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Mom Suffers Brain Injury, Forgets Tax Bill, So County Is Selling Her Home And Keeping The Profit

A Michigan mother says that she is devastated because Kalamazoo County is foreclosing on her home after brain bruises from a car accident caused her to miss a single tax payment two years ago.

A Michigan mother says that she is devastated because Kalamazoo County is foreclosing on her home after brain bruises from a car accident caused her to miss a single tax payment two years ago.

Deborah Calley told WITI that she paid cash for her dream home in 2010. She had thought that it would make raising two children easier while she was recovering from the traumatic car accident.

But that dream was shattered when she was notified that the county was foreclosing on her home over a missed property tax payment.

“When I paid the taxes in 2012 right there in Richland, no one said, ‘Oh, well you still owe money for 2011,'” Calley said. “So, I didn’t really have a clue. I thought I was right on time.”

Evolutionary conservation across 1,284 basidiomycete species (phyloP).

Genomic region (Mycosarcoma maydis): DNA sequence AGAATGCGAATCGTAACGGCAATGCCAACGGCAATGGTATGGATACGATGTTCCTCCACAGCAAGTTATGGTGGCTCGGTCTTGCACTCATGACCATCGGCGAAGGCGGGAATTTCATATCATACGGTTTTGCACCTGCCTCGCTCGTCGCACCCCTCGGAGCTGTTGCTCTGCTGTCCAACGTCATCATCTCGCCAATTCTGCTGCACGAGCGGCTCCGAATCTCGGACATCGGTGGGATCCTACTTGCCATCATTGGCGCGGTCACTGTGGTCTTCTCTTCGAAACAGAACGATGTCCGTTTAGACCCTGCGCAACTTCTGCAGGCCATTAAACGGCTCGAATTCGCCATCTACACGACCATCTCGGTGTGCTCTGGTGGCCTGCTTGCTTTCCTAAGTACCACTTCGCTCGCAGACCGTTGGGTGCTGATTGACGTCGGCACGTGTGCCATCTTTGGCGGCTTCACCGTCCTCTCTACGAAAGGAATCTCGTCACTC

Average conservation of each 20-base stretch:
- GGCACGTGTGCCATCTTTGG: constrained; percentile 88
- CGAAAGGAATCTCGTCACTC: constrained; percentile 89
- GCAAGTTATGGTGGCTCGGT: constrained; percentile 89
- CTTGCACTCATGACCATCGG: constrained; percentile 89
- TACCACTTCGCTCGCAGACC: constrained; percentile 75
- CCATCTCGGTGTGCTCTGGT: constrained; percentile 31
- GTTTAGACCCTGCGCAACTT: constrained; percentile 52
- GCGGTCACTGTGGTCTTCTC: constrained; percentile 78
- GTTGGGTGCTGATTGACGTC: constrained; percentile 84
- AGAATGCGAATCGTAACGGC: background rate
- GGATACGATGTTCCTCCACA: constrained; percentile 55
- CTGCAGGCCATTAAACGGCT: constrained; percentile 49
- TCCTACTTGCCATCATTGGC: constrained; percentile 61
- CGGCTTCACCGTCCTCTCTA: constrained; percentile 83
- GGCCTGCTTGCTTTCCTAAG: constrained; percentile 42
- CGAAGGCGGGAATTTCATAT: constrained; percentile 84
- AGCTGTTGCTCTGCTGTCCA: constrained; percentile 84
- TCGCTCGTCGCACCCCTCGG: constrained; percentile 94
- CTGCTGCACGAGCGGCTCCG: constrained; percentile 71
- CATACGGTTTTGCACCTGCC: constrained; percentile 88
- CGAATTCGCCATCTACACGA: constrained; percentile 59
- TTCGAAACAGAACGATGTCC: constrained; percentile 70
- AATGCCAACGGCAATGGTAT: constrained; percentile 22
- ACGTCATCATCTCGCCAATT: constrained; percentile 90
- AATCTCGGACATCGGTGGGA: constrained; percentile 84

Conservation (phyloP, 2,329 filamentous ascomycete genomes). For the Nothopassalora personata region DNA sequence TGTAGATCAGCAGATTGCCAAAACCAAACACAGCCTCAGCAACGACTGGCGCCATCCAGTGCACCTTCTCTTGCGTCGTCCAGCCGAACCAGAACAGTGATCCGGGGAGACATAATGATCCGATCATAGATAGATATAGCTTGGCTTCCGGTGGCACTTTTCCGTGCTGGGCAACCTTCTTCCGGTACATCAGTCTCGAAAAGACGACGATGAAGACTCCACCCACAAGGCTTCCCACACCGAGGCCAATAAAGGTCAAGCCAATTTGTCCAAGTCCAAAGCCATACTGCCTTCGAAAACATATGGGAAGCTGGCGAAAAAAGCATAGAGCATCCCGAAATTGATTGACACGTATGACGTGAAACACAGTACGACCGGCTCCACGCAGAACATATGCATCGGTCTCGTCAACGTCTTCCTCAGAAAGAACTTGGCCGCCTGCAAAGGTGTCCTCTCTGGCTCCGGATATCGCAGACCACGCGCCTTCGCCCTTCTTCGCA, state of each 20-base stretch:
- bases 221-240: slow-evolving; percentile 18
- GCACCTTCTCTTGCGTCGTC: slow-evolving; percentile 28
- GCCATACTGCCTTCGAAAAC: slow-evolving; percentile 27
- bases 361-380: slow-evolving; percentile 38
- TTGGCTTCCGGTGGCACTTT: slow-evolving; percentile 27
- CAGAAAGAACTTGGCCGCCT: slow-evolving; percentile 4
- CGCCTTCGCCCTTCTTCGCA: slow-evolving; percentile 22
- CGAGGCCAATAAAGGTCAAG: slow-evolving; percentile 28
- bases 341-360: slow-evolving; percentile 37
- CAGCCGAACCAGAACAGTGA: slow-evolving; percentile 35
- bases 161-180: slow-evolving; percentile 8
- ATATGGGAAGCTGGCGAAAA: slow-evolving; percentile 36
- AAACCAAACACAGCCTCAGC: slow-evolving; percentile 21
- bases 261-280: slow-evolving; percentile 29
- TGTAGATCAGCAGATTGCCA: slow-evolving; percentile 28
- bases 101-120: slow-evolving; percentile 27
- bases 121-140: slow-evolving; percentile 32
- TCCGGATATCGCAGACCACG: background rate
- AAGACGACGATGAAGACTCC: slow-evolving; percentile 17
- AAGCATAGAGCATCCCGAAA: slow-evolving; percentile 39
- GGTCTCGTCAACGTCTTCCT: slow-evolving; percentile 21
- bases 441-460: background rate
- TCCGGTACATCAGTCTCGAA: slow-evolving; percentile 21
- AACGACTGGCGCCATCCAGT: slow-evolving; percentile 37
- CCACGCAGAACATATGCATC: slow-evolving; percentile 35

Calley's Realtor, Becky Doorlag, explained that it was not unusual for people who owned their home to forget to pay property taxes because they were usually included in the mortgage payment, which Calley did not have. Calley also speculated that her brain injury may have played a role in the missed payment.

Court documents obtained by WITI showed that notices went out about the missed payment, but Calley said that did not see a single one of them. WITI discovered that all but one of those notices were addressed to banks, instead of the homeowner.

“I’ve never been affiliated with any of those banks, ever,” Calley noted, pointing out that she paid $164,000 cash for her home and did not have a mortgage.

And she said that she had proof that the letter that the county said was addressed to her also went to a bank.

“I know for a fact that it went back to this company called Title Check, because I have a receipt from the person at Title Check who signed it at their address in Kalamazoo,” she remarked.

Calley has offered to pay her back taxes, but the county has said that it is now too late. And to make matters worse, the county will also keep all profits from auctioning her home. The highest bid so far has been $80,000.


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“She’ll pay it today if they’ll let her... The government will take her home — the only thing that she has that she owns that’s paid off free and clear. That is her future and her retirement and her kids’ future. She will lose it to the government unless the judge has mercy.” Doorlag told WITI.

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